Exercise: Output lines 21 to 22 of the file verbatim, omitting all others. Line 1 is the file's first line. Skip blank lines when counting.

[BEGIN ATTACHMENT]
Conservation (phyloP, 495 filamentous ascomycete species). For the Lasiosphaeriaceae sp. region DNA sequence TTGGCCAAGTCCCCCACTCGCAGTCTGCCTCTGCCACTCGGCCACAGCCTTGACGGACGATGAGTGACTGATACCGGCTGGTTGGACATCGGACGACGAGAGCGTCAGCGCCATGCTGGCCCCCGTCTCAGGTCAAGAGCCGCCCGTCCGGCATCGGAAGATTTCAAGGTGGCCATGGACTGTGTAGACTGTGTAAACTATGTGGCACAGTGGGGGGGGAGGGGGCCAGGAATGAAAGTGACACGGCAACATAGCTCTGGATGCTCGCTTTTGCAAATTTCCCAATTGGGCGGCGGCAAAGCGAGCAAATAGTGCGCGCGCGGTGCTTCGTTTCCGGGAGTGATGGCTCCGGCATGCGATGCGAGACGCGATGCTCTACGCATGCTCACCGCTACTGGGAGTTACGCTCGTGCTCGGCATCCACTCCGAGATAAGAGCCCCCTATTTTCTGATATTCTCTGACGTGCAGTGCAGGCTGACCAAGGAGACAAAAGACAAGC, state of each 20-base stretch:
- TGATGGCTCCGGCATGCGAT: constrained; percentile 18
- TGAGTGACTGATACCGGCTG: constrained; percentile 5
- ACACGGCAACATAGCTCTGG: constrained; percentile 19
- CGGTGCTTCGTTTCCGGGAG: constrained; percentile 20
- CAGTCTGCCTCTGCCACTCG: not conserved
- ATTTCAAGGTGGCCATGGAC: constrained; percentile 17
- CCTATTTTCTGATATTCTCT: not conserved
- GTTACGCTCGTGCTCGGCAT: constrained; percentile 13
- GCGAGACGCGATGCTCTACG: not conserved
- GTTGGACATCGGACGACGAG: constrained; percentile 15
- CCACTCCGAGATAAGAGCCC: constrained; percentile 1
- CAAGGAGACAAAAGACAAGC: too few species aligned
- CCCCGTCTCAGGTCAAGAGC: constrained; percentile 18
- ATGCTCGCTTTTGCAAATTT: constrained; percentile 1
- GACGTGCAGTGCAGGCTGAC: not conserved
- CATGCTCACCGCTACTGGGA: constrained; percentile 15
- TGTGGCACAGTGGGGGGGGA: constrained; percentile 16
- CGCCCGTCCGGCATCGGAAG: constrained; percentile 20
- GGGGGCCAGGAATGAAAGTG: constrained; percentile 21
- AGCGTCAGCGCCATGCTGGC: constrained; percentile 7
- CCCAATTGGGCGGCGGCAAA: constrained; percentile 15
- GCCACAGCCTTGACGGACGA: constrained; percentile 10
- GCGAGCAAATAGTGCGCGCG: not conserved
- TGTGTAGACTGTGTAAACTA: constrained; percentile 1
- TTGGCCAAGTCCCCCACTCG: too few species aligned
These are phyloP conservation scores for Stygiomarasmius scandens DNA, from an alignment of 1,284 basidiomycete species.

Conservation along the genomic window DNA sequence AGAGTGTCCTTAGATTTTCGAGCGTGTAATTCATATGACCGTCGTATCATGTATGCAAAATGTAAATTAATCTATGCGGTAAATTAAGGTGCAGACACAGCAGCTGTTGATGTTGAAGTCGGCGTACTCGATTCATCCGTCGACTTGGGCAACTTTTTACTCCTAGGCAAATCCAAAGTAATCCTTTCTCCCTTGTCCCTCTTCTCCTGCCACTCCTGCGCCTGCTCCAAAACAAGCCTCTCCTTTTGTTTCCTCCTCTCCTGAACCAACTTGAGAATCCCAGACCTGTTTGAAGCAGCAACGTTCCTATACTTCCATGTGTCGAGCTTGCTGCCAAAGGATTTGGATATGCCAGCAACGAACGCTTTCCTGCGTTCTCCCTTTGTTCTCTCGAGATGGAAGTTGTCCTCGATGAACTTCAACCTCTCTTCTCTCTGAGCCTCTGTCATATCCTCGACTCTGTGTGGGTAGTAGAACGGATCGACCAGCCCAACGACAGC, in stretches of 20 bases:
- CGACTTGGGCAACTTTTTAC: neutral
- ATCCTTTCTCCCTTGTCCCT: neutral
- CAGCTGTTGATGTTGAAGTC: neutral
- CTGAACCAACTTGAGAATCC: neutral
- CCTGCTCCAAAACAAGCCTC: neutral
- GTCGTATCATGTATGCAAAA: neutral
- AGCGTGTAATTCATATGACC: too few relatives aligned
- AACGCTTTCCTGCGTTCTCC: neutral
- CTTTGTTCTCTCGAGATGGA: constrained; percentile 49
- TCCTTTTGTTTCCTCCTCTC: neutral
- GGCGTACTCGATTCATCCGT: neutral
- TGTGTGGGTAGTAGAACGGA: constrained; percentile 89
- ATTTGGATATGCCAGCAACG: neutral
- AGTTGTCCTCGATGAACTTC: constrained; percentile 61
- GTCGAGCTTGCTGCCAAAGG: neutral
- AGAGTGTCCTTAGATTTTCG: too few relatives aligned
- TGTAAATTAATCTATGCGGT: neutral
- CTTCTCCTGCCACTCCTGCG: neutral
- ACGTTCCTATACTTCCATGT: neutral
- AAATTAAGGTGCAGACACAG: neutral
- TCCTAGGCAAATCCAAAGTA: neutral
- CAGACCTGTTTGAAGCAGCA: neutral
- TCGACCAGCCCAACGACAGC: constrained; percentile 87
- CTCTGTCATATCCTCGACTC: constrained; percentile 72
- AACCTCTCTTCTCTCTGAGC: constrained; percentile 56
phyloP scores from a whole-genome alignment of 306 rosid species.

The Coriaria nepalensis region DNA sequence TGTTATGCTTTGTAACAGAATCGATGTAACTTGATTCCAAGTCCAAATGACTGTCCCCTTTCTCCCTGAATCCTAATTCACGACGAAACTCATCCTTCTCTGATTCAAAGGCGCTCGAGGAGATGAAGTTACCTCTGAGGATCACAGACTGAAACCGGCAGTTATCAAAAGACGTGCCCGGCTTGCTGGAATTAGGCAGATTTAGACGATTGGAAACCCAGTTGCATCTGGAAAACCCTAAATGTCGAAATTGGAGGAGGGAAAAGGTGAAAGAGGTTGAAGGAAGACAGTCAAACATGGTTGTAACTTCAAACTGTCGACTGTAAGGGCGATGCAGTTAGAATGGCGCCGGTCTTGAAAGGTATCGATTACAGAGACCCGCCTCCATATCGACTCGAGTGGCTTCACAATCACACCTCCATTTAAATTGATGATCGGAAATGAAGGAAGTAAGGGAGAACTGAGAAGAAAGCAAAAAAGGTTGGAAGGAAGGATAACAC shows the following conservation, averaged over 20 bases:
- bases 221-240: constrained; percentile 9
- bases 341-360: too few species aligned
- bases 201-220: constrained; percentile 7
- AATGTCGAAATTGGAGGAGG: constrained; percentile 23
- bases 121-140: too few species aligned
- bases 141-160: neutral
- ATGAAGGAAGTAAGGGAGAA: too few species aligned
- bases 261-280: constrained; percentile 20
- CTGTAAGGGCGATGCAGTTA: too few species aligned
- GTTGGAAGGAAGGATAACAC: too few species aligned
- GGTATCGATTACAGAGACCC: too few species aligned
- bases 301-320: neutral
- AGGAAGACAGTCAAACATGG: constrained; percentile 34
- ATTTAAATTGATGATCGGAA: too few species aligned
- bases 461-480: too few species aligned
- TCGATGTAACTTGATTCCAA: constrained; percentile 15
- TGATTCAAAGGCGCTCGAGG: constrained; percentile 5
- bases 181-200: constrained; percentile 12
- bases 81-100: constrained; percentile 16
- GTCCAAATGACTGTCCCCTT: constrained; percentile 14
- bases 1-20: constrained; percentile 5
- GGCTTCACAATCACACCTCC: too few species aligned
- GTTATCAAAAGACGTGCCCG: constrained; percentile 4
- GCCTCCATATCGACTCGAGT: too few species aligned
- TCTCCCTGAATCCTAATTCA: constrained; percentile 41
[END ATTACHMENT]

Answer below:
- AGCGTCAGCGCCATGCTGGC: constrained; percentile 7
- CCCAATTGGGCGGCGGCAAA: constrained; percentile 15